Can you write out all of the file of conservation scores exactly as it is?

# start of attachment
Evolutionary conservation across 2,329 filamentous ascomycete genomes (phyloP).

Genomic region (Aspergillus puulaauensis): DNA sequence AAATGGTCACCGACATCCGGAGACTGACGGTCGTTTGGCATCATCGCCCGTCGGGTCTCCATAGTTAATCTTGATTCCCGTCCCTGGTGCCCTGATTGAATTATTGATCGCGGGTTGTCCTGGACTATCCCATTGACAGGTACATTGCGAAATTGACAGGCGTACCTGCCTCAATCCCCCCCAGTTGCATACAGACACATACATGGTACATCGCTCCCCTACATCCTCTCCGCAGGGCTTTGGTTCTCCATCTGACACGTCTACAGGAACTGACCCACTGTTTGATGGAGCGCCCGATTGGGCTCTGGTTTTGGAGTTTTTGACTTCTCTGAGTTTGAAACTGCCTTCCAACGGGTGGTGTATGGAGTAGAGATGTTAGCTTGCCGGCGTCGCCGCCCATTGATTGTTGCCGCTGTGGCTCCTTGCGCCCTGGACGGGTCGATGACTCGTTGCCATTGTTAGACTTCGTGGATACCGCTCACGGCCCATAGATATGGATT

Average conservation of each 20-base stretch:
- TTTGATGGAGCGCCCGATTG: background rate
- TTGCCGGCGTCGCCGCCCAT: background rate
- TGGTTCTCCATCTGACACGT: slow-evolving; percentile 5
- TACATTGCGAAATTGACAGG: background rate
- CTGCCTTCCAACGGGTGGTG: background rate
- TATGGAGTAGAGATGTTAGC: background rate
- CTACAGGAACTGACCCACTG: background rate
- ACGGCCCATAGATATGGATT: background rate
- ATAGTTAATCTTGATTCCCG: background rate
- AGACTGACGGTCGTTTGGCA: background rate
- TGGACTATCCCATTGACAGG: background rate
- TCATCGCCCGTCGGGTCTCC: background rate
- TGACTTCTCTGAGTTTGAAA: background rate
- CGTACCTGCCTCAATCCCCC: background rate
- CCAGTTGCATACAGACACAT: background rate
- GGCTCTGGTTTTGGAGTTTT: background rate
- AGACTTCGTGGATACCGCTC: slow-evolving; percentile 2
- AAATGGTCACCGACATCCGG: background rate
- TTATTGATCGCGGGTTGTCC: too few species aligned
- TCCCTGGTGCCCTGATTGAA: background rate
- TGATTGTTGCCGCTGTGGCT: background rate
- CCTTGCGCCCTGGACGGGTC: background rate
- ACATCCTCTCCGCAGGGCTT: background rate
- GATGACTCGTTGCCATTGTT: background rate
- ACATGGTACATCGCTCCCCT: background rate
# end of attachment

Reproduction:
Evolutionary conservation across 2,329 filamentous ascomycete genomes (phyloP).

Genomic region (Aspergillus puulaauensis): DNA sequence AAATGGTCACCGACATCCGGAGACTGACGGTCGTTTGGCATCATCGCCCGTCGGGTCTCCATAGTTAATCTTGATTCCCGTCCCTGGTGCCCTGATTGAATTATTGATCGCGGGTTGTCCTGGACTATCCCATTGACAGGTACATTGCGAAATTGACAGGCGTACCTGCCTCAATCCCCCCCAGTTGCATACAGACACATACATGGTACATCGCTCCCCTACATCCTCTCCGCAGGGCTTTGGTTCTCCATCTGACACGTCTACAGGAACTGACCCACTGTTTGATGGAGCGCCCGATTGGGCTCTGGTTTTGGAGTTTTTGACTTCTCTGAGTTTGAAACTGCCTTCCAACGGGTGGTGTATGGAGTAGAGATGTTAGCTTGCCGGCGTCGCCGCCCATTGATTGTTGCCGCTGTGGCTCCTTGCGCCCTGGACGGGTCGATGACTCGTTGCCATTGTTAGACTTCGTGGATACCGCTCACGGCCCATAGATATGGATT

Average conservation of each 20-base stretch:
- TTTGATGGAGCGCCCGATTG: background rate
- TTGCCGGCGTCGCCGCCCAT: background rate
- TGGTTCTCCATCTGACACGT: slow-evolving; percentile 5
- TACATTGCGAAATTGACAGG: background rate
- CTGCCTTCCAACGGGTGGTG: background rate
- TATGGAGTAGAGATGTTAGC: background rate
- CTACAGGAACTGACCCACTG: background rate
- ACGGCCCATAGATATGGATT: background rate
- ATAGTTAATCTTGATTCCCG: background rate
- AGACTGACGGTCGTTTGGCA: background rate
- TGGACTATCCCATTGACAGG: background rate
- TCATCGCCCGTCGGGTCTCC: background rate
- TGACTTCTCTGAGTTTGAAA: background rate
- CGTACCTGCCTCAATCCCCC: background rate
- CCAGTTGCATACAGACACAT: background rate
- GGCTCTGGTTTTGGAGTTTT: background rate
- AGACTTCGTGGATACCGCTC: slow-evolving; percentile 2
- AAATGGTCACCGACATCCGG: background rate
- TTATTGATCGCGGGTTGTCC: too few species aligned
- TCCCTGGTGCCCTGATTGAA: background rate
- TGATTGTTGCCGCTGTGGCT: background rate
- CCTTGCGCCCTGGACGGGTC: background rate
- ACATCCTCTCCGCAGGGCTT: background rate
- GATGACTCGTTGCCATTGTT: background rate
- ACATGGTACATCGCTCCCCT: background rate